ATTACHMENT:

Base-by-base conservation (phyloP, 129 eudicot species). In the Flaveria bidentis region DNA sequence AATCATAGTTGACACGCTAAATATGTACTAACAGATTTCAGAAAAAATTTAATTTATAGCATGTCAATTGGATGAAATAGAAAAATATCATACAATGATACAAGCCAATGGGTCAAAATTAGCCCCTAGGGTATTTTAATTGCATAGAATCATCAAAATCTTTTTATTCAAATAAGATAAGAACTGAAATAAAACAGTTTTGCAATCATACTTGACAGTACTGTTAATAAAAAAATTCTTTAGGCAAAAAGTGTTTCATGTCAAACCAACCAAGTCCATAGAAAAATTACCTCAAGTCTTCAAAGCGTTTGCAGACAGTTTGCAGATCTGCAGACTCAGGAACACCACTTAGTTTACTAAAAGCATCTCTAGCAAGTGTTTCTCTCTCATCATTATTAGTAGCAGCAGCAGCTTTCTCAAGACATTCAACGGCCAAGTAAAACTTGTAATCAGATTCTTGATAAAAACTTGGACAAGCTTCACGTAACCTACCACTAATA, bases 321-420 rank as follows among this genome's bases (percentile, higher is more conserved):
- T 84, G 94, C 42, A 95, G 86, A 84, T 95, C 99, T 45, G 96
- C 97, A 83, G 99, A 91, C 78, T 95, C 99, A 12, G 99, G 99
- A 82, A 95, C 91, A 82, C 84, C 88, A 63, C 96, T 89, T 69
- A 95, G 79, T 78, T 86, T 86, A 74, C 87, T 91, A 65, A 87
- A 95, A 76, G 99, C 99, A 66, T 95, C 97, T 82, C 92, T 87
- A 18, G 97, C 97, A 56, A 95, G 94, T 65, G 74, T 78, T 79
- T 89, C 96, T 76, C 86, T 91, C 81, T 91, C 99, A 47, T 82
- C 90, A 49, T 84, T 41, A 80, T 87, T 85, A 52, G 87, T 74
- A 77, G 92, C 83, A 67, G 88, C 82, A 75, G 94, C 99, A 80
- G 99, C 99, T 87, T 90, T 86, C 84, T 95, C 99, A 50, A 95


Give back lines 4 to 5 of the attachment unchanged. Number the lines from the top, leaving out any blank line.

- A 82, A 95, C 91, A 82, C 84, C 88, A 63, C 96, T 89, T 69
- A 95, G 79, T 78, T 86, T 86, A 74, C 87, T 91, A 65, A 87